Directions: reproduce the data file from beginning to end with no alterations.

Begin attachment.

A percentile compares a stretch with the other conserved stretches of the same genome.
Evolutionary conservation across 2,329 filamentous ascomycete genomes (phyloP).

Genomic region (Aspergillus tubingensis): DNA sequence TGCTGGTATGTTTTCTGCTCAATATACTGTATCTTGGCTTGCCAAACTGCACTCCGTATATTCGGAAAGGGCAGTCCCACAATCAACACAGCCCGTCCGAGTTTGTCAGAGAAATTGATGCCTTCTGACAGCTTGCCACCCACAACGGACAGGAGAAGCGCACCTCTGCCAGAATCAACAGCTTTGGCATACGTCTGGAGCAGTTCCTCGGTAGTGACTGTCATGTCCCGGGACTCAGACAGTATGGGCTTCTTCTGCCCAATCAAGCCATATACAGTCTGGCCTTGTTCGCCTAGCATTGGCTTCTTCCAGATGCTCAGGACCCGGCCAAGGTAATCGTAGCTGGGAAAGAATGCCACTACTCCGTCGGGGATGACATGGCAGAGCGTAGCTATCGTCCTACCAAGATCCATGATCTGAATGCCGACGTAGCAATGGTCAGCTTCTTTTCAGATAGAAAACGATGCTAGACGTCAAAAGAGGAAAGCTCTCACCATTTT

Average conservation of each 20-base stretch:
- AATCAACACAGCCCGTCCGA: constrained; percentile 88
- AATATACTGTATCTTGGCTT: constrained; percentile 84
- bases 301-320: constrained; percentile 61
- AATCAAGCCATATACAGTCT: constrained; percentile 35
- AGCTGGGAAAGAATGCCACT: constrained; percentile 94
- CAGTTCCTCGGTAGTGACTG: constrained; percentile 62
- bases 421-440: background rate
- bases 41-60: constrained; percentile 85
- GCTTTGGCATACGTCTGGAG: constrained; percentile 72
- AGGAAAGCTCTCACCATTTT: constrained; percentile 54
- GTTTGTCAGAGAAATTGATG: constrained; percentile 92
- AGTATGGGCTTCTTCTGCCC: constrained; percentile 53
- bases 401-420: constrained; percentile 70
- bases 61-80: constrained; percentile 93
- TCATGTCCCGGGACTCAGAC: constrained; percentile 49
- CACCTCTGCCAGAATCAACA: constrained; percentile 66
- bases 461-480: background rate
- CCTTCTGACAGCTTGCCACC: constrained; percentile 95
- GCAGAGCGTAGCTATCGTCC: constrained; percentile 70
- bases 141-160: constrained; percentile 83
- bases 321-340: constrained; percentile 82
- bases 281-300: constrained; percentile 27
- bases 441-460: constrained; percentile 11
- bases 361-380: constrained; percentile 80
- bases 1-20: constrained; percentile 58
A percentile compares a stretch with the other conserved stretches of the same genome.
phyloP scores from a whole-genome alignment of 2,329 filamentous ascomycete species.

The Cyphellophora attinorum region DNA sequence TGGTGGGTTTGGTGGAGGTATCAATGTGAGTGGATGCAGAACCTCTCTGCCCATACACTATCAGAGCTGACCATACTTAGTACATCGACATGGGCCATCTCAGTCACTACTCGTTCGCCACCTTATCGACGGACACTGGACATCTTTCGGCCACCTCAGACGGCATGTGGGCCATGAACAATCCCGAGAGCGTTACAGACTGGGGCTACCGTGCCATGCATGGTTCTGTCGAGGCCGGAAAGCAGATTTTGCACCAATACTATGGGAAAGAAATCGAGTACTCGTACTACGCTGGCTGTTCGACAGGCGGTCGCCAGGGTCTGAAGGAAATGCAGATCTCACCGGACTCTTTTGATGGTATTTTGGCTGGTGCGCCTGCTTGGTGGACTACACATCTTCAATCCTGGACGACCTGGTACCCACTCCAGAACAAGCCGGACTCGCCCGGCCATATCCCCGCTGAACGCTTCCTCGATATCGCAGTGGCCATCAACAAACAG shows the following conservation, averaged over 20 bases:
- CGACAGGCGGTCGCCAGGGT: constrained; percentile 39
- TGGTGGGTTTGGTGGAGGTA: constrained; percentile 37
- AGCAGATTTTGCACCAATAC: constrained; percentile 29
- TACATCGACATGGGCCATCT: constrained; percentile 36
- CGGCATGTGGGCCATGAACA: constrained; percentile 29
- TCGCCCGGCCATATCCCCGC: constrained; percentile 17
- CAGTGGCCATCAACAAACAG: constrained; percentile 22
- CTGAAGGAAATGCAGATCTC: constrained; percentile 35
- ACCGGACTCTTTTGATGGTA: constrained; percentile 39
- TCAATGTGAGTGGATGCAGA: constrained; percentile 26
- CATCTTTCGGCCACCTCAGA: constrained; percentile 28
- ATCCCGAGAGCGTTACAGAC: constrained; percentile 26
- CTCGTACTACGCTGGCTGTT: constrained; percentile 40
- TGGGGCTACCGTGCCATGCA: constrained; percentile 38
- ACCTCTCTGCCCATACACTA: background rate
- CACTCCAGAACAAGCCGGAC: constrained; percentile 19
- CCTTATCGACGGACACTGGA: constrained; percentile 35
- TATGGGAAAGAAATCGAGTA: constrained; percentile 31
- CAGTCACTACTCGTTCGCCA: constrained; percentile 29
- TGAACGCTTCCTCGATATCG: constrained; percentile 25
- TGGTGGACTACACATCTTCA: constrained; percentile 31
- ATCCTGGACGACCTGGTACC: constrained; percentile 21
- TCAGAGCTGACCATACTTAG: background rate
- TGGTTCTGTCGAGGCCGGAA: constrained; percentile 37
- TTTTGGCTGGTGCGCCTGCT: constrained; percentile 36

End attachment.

A percentile compares a stretch with the other conserved stretches of the same genome.
Evolutionary conservation across 2,329 filamentous ascomycete genomes (phyloP).

Genomic region (Aspergillus tubingensis): DNA sequence TGCTGGTATGTTTTCTGCTCAATATACTGTATCTTGGCTTGCCAAACTGCACTCCGTATATTCGGAAAGGGCAGTCCCACAATCAACACAGCCCGTCCGAGTTTGTCAGAGAAATTGATGCCTTCTGACAGCTTGCCACCCACAACGGACAGGAGAAGCGCACCTCTGCCAGAATCAACAGCTTTGGCATACGTCTGGAGCAGTTCCTCGGTAGTGACTGTCATGTCCCGGGACTCAGACAGTATGGGCTTCTTCTGCCCAATCAAGCCATATACAGTCTGGCCTTGTTCGCCTAGCATTGGCTTCTTCCAGATGCTCAGGACCCGGCCAAGGTAATCGTAGCTGGGAAAGAATGCCACTACTCCGTCGGGGATGACATGGCAGAGCGTAGCTATCGTCCTACCAAGATCCATGATCTGAATGCCGACGTAGCAATGGTCAGCTTCTTTTCAGATAGAAAACGATGCTAGACGTCAAAAGAGGAAAGCTCTCACCATTTT

Average conservation of each 20-base stretch:
- AATCAACACAGCCCGTCCGA: constrained; percentile 88
- AATATACTGTATCTTGGCTT: constrained; percentile 84
- bases 301-320: constrained; percentile 61
- AATCAAGCCATATACAGTCT: constrained; percentile 35
- AGCTGGGAAAGAATGCCACT: constrained; percentile 94
- CAGTTCCTCGGTAGTGACTG: constrained; percentile 62
- bases 421-440: background rate
- bases 41-60: constrained; percentile 85
- GCTTTGGCATACGTCTGGAG: constrained; percentile 72
- AGGAAAGCTCTCACCATTTT: constrained; percentile 54
- GTTTGTCAGAGAAATTGATG: constrained; percentile 92
- AGTATGGGCTTCTTCTGCCC: constrained; percentile 53
- bases 401-420: constrained; percentile 70
- bases 61-80: constrained; percentile 93
- TCATGTCCCGGGACTCAGAC: constrained; percentile 49
- CACCTCTGCCAGAATCAACA: constrained; percentile 66
- bases 461-480: background rate
- CCTTCTGACAGCTTGCCACC: constrained; percentile 95
- GCAGAGCGTAGCTATCGTCC: constrained; percentile 70
- bases 141-160: constrained; percentile 83
- bases 321-340: constrained; percentile 82
- bases 281-300: constrained; percentile 27
- bases 441-460: constrained; percentile 11
- bases 361-380: constrained; percentile 80
- bases 1-20: constrained; percentile 58
A percentile compares a stretch with the other conserved stretches of the same genome.
phyloP scores from a whole-genome alignment of 2,329 filamentous ascomycete species.

The Cyphellophora attinorum region DNA sequence TGGTGGGTTTGGTGGAGGTATCAATGTGAGTGGATGCAGAACCTCTCTGCCCATACACTATCAGAGCTGACCATACTTAGTACATCGACATGGGCCATCTCAGTCACTACTCGTTCGCCACCTTATCGACGGACACTGGACATCTTTCGGCCACCTCAGACGGCATGTGGGCCATGAACAATCCCGAGAGCGTTACAGACTGGGGCTACCGTGCCATGCATGGTTCTGTCGAGGCCGGAAAGCAGATTTTGCACCAATACTATGGGAAAGAAATCGAGTACTCGTACTACGCTGGCTGTTCGACAGGCGGTCGCCAGGGTCTGAAGGAAATGCAGATCTCACCGGACTCTTTTGATGGTATTTTGGCTGGTGCGCCTGCTTGGTGGACTACACATCTTCAATCCTGGACGACCTGGTACCCACTCCAGAACAAGCCGGACTCGCCCGGCCATATCCCCGCTGAACGCTTCCTCGATATCGCAGTGGCCATCAACAAACAG shows the following conservation, averaged over 20 bases:
- CGACAGGCGGTCGCCAGGGT: constrained; percentile 39
- TGGTGGGTTTGGTGGAGGTA: constrained; percentile 37
- AGCAGATTTTGCACCAATAC: constrained; percentile 29
- TACATCGACATGGGCCATCT: constrained; percentile 36
- CGGCATGTGGGCCATGAACA: constrained; percentile 29
- TCGCCCGGCCATATCCCCGC: constrained; percentile 17
- CAGTGGCCATCAACAAACAG: constrained; percentile 22
- CTGAAGGAAATGCAGATCTC: constrained; percentile 35
- ACCGGACTCTTTTGATGGTA: constrained; percentile 39
- TCAATGTGAGTGGATGCAGA: constrained; percentile 26
- CATCTTTCGGCCACCTCAGA: constrained; percentile 28
- ATCCCGAGAGCGTTACAGAC: constrained; percentile 26
- CTCGTACTACGCTGGCTGTT: constrained; percentile 40
- TGGGGCTACCGTGCCATGCA: constrained; percentile 38
- ACCTCTCTGCCCATACACTA: background rate
- CACTCCAGAACAAGCCGGAC: constrained; percentile 19
- CCTTATCGACGGACACTGGA: constrained; percentile 35
- TATGGGAAAGAAATCGAGTA: constrained; percentile 31
- CAGTCACTACTCGTTCGCCA: constrained; percentile 29
- TGAACGCTTCCTCGATATCG: constrained; percentile 25
- TGGTGGACTACACATCTTCA: constrained; percentile 31
- ATCCTGGACGACCTGGTACC: constrained; percentile 21
- TCAGAGCTGACCATACTTAG: background rate
- TGGTTCTGTCGAGGCCGGAA: constrained; percentile 37
- TTTTGGCTGGTGCGCCTGCT: constrained; percentile 36